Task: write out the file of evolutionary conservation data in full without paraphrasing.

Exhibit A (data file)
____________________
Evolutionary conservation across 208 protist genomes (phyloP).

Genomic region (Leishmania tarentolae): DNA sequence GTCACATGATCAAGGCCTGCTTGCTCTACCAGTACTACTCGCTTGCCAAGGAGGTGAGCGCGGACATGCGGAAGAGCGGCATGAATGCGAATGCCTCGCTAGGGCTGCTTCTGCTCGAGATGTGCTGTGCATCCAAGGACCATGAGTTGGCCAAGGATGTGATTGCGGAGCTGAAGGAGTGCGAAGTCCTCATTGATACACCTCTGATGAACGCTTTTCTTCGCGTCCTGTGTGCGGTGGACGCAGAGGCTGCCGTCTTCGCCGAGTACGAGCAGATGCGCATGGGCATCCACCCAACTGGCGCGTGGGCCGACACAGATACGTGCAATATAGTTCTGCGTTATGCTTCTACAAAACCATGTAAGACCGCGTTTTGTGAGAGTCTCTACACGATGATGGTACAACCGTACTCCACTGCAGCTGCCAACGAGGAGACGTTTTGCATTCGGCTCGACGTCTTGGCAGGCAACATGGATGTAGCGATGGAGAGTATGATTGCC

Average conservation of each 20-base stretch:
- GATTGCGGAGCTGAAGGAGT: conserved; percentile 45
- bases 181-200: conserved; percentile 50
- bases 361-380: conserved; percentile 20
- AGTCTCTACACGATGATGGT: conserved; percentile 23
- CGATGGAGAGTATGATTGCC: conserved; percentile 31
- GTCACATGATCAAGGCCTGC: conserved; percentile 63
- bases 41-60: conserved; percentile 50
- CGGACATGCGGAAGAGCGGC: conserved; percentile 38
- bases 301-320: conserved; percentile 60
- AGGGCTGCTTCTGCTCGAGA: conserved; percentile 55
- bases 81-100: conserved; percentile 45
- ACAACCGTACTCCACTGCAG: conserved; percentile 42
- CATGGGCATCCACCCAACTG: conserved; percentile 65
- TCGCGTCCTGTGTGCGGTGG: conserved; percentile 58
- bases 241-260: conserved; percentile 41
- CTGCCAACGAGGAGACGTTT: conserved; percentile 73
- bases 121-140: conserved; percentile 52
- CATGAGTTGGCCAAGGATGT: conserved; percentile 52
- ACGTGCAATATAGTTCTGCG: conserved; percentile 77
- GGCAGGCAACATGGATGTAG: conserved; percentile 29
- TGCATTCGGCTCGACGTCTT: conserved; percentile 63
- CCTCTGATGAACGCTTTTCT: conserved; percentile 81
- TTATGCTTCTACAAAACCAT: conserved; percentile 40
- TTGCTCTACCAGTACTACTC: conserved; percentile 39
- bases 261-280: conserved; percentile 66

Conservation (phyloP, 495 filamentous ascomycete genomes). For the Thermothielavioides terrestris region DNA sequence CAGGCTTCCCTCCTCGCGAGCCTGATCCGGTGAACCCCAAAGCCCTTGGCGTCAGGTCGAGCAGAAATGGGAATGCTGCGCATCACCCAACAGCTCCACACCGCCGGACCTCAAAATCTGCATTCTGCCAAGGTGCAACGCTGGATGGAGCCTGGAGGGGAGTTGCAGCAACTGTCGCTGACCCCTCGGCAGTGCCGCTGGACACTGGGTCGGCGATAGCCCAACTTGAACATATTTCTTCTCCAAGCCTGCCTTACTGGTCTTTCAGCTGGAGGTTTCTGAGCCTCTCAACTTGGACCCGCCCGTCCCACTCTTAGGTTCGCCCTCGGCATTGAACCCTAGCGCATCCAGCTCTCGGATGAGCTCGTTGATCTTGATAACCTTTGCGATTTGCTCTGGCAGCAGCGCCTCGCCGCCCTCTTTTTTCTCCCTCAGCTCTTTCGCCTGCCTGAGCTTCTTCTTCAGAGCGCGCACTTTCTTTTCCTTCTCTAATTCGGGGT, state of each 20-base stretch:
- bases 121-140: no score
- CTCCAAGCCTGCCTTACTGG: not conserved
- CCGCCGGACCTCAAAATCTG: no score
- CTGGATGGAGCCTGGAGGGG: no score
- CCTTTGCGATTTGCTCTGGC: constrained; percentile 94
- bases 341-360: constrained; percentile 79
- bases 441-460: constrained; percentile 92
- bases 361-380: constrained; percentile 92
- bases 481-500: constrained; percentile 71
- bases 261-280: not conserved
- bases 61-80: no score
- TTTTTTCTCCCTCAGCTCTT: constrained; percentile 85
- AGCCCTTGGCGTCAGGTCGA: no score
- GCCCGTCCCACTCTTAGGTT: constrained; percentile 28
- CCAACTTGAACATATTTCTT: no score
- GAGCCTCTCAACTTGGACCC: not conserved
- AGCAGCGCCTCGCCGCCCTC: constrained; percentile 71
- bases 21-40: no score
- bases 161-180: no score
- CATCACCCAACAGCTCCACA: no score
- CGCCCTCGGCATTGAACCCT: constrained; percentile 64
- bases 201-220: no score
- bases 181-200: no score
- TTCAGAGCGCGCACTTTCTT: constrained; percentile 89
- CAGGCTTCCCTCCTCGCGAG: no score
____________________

Evolutionary conservation across 208 protist genomes (phyloP).

Genomic region (Leishmania tarentolae): DNA sequence GTCACATGATCAAGGCCTGCTTGCTCTACCAGTACTACTCGCTTGCCAAGGAGGTGAGCGCGGACATGCGGAAGAGCGGCATGAATGCGAATGCCTCGCTAGGGCTGCTTCTGCTCGAGATGTGCTGTGCATCCAAGGACCATGAGTTGGCCAAGGATGTGATTGCGGAGCTGAAGGAGTGCGAAGTCCTCATTGATACACCTCTGATGAACGCTTTTCTTCGCGTCCTGTGTGCGGTGGACGCAGAGGCTGCCGTCTTCGCCGAGTACGAGCAGATGCGCATGGGCATCCACCCAACTGGCGCGTGGGCCGACACAGATACGTGCAATATAGTTCTGCGTTATGCTTCTACAAAACCATGTAAGACCGCGTTTTGTGAGAGTCTCTACACGATGATGGTACAACCGTACTCCACTGCAGCTGCCAACGAGGAGACGTTTTGCATTCGGCTCGACGTCTTGGCAGGCAACATGGATGTAGCGATGGAGAGTATGATTGCC

Average conservation of each 20-base stretch:
- GATTGCGGAGCTGAAGGAGT: conserved; percentile 45
- bases 181-200: conserved; percentile 50
- bases 361-380: conserved; percentile 20
- AGTCTCTACACGATGATGGT: conserved; percentile 23
- CGATGGAGAGTATGATTGCC: conserved; percentile 31
- GTCACATGATCAAGGCCTGC: conserved; percentile 63
- bases 41-60: conserved; percentile 50
- CGGACATGCGGAAGAGCGGC: conserved; percentile 38
- bases 301-320: conserved; percentile 60
- AGGGCTGCTTCTGCTCGAGA: conserved; percentile 55
- bases 81-100: conserved; percentile 45
- ACAACCGTACTCCACTGCAG: conserved; percentile 42
- CATGGGCATCCACCCAACTG: conserved; percentile 65
- TCGCGTCCTGTGTGCGGTGG: conserved; percentile 58
- bases 241-260: conserved; percentile 41
- CTGCCAACGAGGAGACGTTT: conserved; percentile 73
- bases 121-140: conserved; percentile 52
- CATGAGTTGGCCAAGGATGT: conserved; percentile 52
- ACGTGCAATATAGTTCTGCG: conserved; percentile 77
- GGCAGGCAACATGGATGTAG: conserved; percentile 29
- TGCATTCGGCTCGACGTCTT: conserved; percentile 63
- CCTCTGATGAACGCTTTTCT: conserved; percentile 81
- TTATGCTTCTACAAAACCAT: conserved; percentile 40
- TTGCTCTACCAGTACTACTC: conserved; percentile 39
- bases 261-280: conserved; percentile 66

Conservation (phyloP, 495 filamentous ascomycete genomes). For the Thermothielavioides terrestris region DNA sequence CAGGCTTCCCTCCTCGCGAGCCTGATCCGGTGAACCCCAAAGCCCTTGGCGTCAGGTCGAGCAGAAATGGGAATGCTGCGCATCACCCAACAGCTCCACACCGCCGGACCTCAAAATCTGCATTCTGCCAAGGTGCAACGCTGGATGGAGCCTGGAGGGGAGTTGCAGCAACTGTCGCTGACCCCTCGGCAGTGCCGCTGGACACTGGGTCGGCGATAGCCCAACTTGAACATATTTCTTCTCCAAGCCTGCCTTACTGGTCTTTCAGCTGGAGGTTTCTGAGCCTCTCAACTTGGACCCGCCCGTCCCACTCTTAGGTTCGCCCTCGGCATTGAACCCTAGCGCATCCAGCTCTCGGATGAGCTCGTTGATCTTGATAACCTTTGCGATTTGCTCTGGCAGCAGCGCCTCGCCGCCCTCTTTTTTCTCCCTCAGCTCTTTCGCCTGCCTGAGCTTCTTCTTCAGAGCGCGCACTTTCTTTTCCTTCTCTAATTCGGGGT, state of each 20-base stretch:
- bases 121-140: no score
- CTCCAAGCCTGCCTTACTGG: not conserved
- CCGCCGGACCTCAAAATCTG: no score
- CTGGATGGAGCCTGGAGGGG: no score
- CCTTTGCGATTTGCTCTGGC: constrained; percentile 94
- bases 341-360: constrained; percentile 79
- bases 441-460: constrained; percentile 92
- bases 361-380: constrained; percentile 92
- bases 481-500: constrained; percentile 71
- bases 261-280: not conserved
- bases 61-80: no score
- TTTTTTCTCCCTCAGCTCTT: constrained; percentile 85
- AGCCCTTGGCGTCAGGTCGA: no score
- GCCCGTCCCACTCTTAGGTT: constrained; percentile 28
- CCAACTTGAACATATTTCTT: no score
- GAGCCTCTCAACTTGGACCC: not conserved
- AGCAGCGCCTCGCCGCCCTC: constrained; percentile 71
- bases 21-40: no score
- bases 161-180: no score
- CATCACCCAACAGCTCCACA: no score
- CGCCCTCGGCATTGAACCCT: constrained; percentile 64
- bases 201-220: no score
- bases 181-200: no score
- TTCAGAGCGCGCACTTTCTT: constrained; percentile 89
- CAGGCTTCCCTCCTCGCGAG: no score